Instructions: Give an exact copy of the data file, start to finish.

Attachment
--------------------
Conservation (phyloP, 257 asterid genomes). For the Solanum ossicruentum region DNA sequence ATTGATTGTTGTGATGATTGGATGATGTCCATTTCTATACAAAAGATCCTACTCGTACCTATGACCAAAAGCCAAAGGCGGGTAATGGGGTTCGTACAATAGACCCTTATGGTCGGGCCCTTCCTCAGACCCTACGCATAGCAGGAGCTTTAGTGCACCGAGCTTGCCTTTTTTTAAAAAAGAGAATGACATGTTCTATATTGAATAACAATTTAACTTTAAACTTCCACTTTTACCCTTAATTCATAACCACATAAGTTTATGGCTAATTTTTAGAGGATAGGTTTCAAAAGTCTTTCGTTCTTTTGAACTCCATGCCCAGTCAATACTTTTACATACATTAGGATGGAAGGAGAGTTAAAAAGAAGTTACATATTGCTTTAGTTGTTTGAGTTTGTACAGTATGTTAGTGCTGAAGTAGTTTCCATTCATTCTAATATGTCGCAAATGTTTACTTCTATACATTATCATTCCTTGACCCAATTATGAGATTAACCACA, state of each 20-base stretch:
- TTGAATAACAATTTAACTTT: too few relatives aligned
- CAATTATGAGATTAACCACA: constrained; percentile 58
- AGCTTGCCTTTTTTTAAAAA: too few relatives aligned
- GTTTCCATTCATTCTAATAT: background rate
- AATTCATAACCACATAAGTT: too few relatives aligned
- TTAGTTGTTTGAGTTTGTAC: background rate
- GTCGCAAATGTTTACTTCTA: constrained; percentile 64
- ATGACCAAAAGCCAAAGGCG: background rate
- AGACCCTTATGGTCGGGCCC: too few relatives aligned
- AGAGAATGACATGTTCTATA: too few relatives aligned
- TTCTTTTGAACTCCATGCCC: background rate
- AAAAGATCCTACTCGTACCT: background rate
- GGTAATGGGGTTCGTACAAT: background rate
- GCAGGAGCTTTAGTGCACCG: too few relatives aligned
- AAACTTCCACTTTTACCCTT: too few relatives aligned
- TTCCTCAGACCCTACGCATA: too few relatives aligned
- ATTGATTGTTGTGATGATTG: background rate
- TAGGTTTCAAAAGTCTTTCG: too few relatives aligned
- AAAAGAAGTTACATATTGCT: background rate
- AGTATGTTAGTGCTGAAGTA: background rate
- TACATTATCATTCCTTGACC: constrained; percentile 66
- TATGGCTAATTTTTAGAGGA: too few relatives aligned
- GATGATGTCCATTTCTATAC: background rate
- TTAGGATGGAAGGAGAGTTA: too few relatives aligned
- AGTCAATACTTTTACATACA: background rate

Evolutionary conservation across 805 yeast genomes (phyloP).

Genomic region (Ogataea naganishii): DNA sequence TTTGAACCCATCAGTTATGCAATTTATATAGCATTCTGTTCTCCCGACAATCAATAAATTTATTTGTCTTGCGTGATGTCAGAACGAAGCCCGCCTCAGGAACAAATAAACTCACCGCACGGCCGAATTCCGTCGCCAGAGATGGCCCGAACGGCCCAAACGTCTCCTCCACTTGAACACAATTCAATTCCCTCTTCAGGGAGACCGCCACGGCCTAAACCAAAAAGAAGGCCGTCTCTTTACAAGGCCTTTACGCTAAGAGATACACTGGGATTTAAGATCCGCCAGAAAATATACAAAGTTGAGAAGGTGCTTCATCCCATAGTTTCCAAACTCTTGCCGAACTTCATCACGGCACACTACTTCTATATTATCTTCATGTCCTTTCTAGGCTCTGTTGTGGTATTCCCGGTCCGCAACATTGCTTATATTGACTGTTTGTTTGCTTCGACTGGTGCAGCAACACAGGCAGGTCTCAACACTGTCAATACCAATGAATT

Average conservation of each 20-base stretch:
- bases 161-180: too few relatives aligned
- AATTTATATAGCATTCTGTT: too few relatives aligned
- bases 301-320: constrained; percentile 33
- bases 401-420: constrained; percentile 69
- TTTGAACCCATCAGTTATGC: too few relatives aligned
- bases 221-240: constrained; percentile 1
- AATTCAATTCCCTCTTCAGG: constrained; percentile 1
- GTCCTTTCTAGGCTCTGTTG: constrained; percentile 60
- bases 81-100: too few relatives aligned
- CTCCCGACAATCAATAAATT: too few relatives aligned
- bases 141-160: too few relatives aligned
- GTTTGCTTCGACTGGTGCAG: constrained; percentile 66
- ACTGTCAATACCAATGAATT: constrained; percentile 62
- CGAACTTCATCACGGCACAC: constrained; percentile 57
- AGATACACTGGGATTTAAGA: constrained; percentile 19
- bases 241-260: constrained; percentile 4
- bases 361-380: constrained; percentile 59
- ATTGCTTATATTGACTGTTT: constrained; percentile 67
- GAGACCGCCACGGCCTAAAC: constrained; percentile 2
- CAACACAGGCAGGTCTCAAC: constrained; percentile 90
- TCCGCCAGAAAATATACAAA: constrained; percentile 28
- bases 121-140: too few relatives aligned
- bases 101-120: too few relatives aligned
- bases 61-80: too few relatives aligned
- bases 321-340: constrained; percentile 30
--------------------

Conservation (phyloP, 257 asterid genomes). For the Solanum ossicruentum region DNA sequence ATTGATTGTTGTGATGATTGGATGATGTCCATTTCTATACAAAAGATCCTACTCGTACCTATGACCAAAAGCCAAAGGCGGGTAATGGGGTTCGTACAATAGACCCTTATGGTCGGGCCCTTCCTCAGACCCTACGCATAGCAGGAGCTTTAGTGCACCGAGCTTGCCTTTTTTTAAAAAAGAGAATGACATGTTCTATATTGAATAACAATTTAACTTTAAACTTCCACTTTTACCCTTAATTCATAACCACATAAGTTTATGGCTAATTTTTAGAGGATAGGTTTCAAAAGTCTTTCGTTCTTTTGAACTCCATGCCCAGTCAATACTTTTACATACATTAGGATGGAAGGAGAGTTAAAAAGAAGTTACATATTGCTTTAGTTGTTTGAGTTTGTACAGTATGTTAGTGCTGAAGTAGTTTCCATTCATTCTAATATGTCGCAAATGTTTACTTCTATACATTATCATTCCTTGACCCAATTATGAGATTAACCACA, state of each 20-base stretch:
- TTGAATAACAATTTAACTTT: too few relatives aligned
- CAATTATGAGATTAACCACA: constrained; percentile 58
- AGCTTGCCTTTTTTTAAAAA: too few relatives aligned
- GTTTCCATTCATTCTAATAT: background rate
- AATTCATAACCACATAAGTT: too few relatives aligned
- TTAGTTGTTTGAGTTTGTAC: background rate
- GTCGCAAATGTTTACTTCTA: constrained; percentile 64
- ATGACCAAAAGCCAAAGGCG: background rate
- AGACCCTTATGGTCGGGCCC: too few relatives aligned
- AGAGAATGACATGTTCTATA: too few relatives aligned
- TTCTTTTGAACTCCATGCCC: background rate
- AAAAGATCCTACTCGTACCT: background rate
- GGTAATGGGGTTCGTACAAT: background rate
- GCAGGAGCTTTAGTGCACCG: too few relatives aligned
- AAACTTCCACTTTTACCCTT: too few relatives aligned
- TTCCTCAGACCCTACGCATA: too few relatives aligned
- ATTGATTGTTGTGATGATTG: background rate
- TAGGTTTCAAAAGTCTTTCG: too few relatives aligned
- AAAAGAAGTTACATATTGCT: background rate
- AGTATGTTAGTGCTGAAGTA: background rate
- TACATTATCATTCCTTGACC: constrained; percentile 66
- TATGGCTAATTTTTAGAGGA: too few relatives aligned
- GATGATGTCCATTTCTATAC: background rate
- TTAGGATGGAAGGAGAGTTA: too few relatives aligned
- AGTCAATACTTTTACATACA: background rate

Evolutionary conservation across 805 yeast genomes (phyloP).

Genomic region (Ogataea naganishii): DNA sequence TTTGAACCCATCAGTTATGCAATTTATATAGCATTCTGTTCTCCCGACAATCAATAAATTTATTTGTCTTGCGTGATGTCAGAACGAAGCCCGCCTCAGGAACAAATAAACTCACCGCACGGCCGAATTCCGTCGCCAGAGATGGCCCGAACGGCCCAAACGTCTCCTCCACTTGAACACAATTCAATTCCCTCTTCAGGGAGACCGCCACGGCCTAAACCAAAAAGAAGGCCGTCTCTTTACAAGGCCTTTACGCTAAGAGATACACTGGGATTTAAGATCCGCCAGAAAATATACAAAGTTGAGAAGGTGCTTCATCCCATAGTTTCCAAACTCTTGCCGAACTTCATCACGGCACACTACTTCTATATTATCTTCATGTCCTTTCTAGGCTCTGTTGTGGTATTCCCGGTCCGCAACATTGCTTATATTGACTGTTTGTTTGCTTCGACTGGTGCAGCAACACAGGCAGGTCTCAACACTGTCAATACCAATGAATT

Average conservation of each 20-base stretch:
- bases 161-180: too few relatives aligned
- AATTTATATAGCATTCTGTT: too few relatives aligned
- bases 301-320: constrained; percentile 33
- bases 401-420: constrained; percentile 69
- TTTGAACCCATCAGTTATGC: too few relatives aligned
- bases 221-240: constrained; percentile 1
- AATTCAATTCCCTCTTCAGG: constrained; percentile 1
- GTCCTTTCTAGGCTCTGTTG: constrained; percentile 60
- bases 81-100: too few relatives aligned
- CTCCCGACAATCAATAAATT: too few relatives aligned
- bases 141-160: too few relatives aligned
- GTTTGCTTCGACTGGTGCAG: constrained; percentile 66
- ACTGTCAATACCAATGAATT: constrained; percentile 62
- CGAACTTCATCACGGCACAC: constrained; percentile 57
- AGATACACTGGGATTTAAGA: constrained; percentile 19
- bases 241-260: constrained; percentile 4
- bases 361-380: constrained; percentile 59
- ATTGCTTATATTGACTGTTT: constrained; percentile 67
- GAGACCGCCACGGCCTAAAC: constrained; percentile 2
- CAACACAGGCAGGTCTCAAC: constrained; percentile 90
- TCCGCCAGAAAATATACAAA: constrained; percentile 28
- bases 121-140: too few relatives aligned
- bases 101-120: too few relatives aligned
- bases 61-80: too few relatives aligned
- bases 321-340: constrained; percentile 30